RTC Blog

The 4 Questions that will take your Communication to the Next Level: WDIP

Putting the RTC model into action requires communication between at least two people AND at least one of the person’s scales MUST be out of balance.

If these two conditions are met, you should tune to radio station WDIP. WDIP is the acronym for the four basic questions which make up the RTC conversation.

W = What do you Want? “Wants” are based on your personal interests, driving forces, and motivations. Thought-starter: What makes “What do you want?” such a challenging question?

D = What are you Doing? “Doing” is observable behavior or action taken to close the gap between the result you want vs. the result you believe you’re getting. Thought-starter: What are some answers you may hear when you ask, “What are you doing?”

I = Is what you’re doing working? The difference between what you want and what you believe you are getting provides the motivation for “Doing”. This is called self-evaluation. Thought-starter: Why is self-evaluation considered the cornerstone of RealTime Coaching?

P = What is the Plan? Achieving a different result requires either changing what you want or what you’re doing. The plan is the accountability portion of the model. Thought-starter: Why is the Plan considered the Achilles Heel of the RealTime Coaching process?

If you are in a situation where you’re not getting what you want, consider taking a WDIP inventory. For each category, determine how clearly you understand the situation by giving each category a 1-10 clarity ranking.

Example, “On a scale of 1-10, how clear am I on what I want? How clear am I on what the other person wants? How clear am I on what the other person is doing?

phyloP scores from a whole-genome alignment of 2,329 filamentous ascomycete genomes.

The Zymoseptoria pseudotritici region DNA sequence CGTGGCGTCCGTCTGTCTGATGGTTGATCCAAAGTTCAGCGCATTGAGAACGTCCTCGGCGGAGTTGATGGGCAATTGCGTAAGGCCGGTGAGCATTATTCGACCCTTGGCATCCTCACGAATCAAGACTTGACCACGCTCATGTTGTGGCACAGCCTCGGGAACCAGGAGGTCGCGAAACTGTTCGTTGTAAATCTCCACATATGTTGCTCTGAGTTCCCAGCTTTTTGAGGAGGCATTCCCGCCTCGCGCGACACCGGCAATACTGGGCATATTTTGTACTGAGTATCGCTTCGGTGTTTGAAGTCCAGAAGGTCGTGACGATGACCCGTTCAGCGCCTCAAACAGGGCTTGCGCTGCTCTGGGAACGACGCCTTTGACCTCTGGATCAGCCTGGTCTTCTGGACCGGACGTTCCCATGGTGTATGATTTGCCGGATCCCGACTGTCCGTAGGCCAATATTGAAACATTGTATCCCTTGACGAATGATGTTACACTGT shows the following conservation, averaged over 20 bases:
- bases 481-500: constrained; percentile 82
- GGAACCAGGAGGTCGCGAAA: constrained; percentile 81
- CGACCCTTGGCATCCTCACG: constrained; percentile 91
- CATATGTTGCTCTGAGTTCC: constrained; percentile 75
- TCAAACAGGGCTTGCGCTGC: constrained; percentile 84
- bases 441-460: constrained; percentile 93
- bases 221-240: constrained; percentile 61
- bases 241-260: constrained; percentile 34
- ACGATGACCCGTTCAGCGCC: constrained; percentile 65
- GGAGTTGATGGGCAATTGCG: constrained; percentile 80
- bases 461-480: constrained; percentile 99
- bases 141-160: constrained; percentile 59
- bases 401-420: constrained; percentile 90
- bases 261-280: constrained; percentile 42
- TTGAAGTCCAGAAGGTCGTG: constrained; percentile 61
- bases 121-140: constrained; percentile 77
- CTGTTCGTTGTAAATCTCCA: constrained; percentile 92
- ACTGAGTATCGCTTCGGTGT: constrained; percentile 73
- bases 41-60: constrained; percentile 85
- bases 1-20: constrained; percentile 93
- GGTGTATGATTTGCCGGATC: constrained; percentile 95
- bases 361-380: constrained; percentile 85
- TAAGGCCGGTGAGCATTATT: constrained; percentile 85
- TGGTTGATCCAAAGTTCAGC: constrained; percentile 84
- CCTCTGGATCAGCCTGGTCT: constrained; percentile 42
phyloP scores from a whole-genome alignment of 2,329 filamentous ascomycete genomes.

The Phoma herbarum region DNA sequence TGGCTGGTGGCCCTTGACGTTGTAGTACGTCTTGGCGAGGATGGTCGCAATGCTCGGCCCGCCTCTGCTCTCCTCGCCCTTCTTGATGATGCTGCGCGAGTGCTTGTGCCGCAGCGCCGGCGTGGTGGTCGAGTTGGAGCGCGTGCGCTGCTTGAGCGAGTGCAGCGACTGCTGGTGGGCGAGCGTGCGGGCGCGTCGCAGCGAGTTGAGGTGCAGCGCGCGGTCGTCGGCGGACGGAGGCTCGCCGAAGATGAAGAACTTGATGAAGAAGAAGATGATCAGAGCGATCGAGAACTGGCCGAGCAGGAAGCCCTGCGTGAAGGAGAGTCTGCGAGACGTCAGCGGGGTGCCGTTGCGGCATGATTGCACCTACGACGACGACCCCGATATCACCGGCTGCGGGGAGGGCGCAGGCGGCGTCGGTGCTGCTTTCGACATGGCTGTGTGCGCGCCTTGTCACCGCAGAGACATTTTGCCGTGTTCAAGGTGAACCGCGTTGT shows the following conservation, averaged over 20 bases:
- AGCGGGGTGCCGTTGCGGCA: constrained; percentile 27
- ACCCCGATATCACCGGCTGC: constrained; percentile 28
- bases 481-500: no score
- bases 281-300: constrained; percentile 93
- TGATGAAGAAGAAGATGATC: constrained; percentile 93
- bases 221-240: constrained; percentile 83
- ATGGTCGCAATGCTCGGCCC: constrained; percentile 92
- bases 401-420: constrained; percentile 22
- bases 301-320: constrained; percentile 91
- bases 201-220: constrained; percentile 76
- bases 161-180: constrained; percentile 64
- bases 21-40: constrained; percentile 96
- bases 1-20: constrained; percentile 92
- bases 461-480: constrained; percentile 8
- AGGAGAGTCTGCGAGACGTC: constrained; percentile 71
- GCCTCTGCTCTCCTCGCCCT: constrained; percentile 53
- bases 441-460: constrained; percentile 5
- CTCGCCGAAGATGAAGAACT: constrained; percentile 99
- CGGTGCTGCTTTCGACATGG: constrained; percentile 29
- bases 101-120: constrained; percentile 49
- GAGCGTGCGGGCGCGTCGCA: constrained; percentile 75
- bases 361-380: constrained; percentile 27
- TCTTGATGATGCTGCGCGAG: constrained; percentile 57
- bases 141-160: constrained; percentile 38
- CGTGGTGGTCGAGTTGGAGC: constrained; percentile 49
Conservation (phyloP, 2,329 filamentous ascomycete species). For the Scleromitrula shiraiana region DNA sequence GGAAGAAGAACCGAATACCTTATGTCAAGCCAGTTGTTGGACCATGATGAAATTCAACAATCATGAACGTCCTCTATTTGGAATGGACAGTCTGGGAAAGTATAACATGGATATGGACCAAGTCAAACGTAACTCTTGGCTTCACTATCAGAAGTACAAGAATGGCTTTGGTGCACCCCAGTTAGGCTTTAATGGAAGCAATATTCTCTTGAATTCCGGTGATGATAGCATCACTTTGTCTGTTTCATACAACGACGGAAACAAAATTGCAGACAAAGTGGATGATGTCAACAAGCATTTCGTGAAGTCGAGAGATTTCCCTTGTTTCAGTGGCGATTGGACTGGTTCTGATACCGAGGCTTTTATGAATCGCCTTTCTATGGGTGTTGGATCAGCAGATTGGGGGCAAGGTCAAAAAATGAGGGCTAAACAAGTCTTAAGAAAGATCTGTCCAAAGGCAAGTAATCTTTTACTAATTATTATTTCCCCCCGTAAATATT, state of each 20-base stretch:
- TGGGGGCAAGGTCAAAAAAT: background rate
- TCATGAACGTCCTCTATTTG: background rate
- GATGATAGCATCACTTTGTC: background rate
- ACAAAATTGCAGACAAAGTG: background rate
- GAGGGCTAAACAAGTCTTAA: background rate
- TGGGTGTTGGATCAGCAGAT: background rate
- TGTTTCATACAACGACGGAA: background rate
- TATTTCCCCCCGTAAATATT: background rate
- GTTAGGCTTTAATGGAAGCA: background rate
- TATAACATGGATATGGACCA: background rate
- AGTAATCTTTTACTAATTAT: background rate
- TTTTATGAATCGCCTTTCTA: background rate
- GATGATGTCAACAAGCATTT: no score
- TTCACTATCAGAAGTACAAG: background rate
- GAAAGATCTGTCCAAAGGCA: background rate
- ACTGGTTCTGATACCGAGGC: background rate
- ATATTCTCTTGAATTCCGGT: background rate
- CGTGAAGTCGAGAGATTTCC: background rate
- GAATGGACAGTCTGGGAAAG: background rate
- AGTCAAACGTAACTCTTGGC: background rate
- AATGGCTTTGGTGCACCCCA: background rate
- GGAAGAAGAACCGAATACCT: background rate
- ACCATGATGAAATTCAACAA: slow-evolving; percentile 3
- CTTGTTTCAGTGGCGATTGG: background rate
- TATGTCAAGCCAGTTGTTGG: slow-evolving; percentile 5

RTC Hack: You are always more clear on what you want than what you are doing. You are always more clear on what the other person is doing (you can see it) vs. what they want.

Bob Smith once said, “We judge others by our best intentions and we judge others by their last worst action.” By using WDIP, you will begin asking better questions while not making erroneous assumptions.

To find out how to develop an RTC culture in your organization, contact Ryan Lisk: ryan@liskassociates.com or call 859-421-7966.

How long does it take to build trust? Reduce trust?

Warren Buffett once said, “It takes 20 years to build trust and 5 minutes to lose it.” Yesterday, we witnessed this (again).

Building Trust: Thom Brennaman is the broadcaster for the Cincinnati Reds. Thom has been the broadcaster for the Reds since 1986. Thom’s dad, Marty, (who my grandmother adored) was the broadcaster for the Reds from 1974-2019. That’s about 34 years for Thom and 45 years for his dad in the business with this organization.

Reducing Trust: Yesterday, while providing commentary for the first game of a home doubleheader between the Reds and the Kansas City Royals, Brenneman was caught on mic referring to an undisclosed location as “one of the fag capitals of the world.” While this video is 44 seconds, the actual comment took less than 5 seconds.

5 innings later, Brennaman apologized, was taken off air during the game and the Reds suspended him immediately.

Ryan’s sidenote: It is unbelievable during the video that immediately after he says, “I pride myself and think of myself as being a man of faith” the guy hits a home run. You can’t make this stuff up.

Lessons learned: If you’re building a coaching culture on your team and in your organization, here are three lessons learned.

#1. Man, 2020. 2020 has been the most bizarre year where anything might happen so don’t assume you know what someone else is going to say or do. Now is the time to start asking more questions and making less assumptions.

#2. It’s 2020. Either assume you are “mic’d up” all the time or if you can’t make that assumption, don’t say something offensive. Thom Brennaman is going to be judged on this 5 seconds of his career vs. 34 years.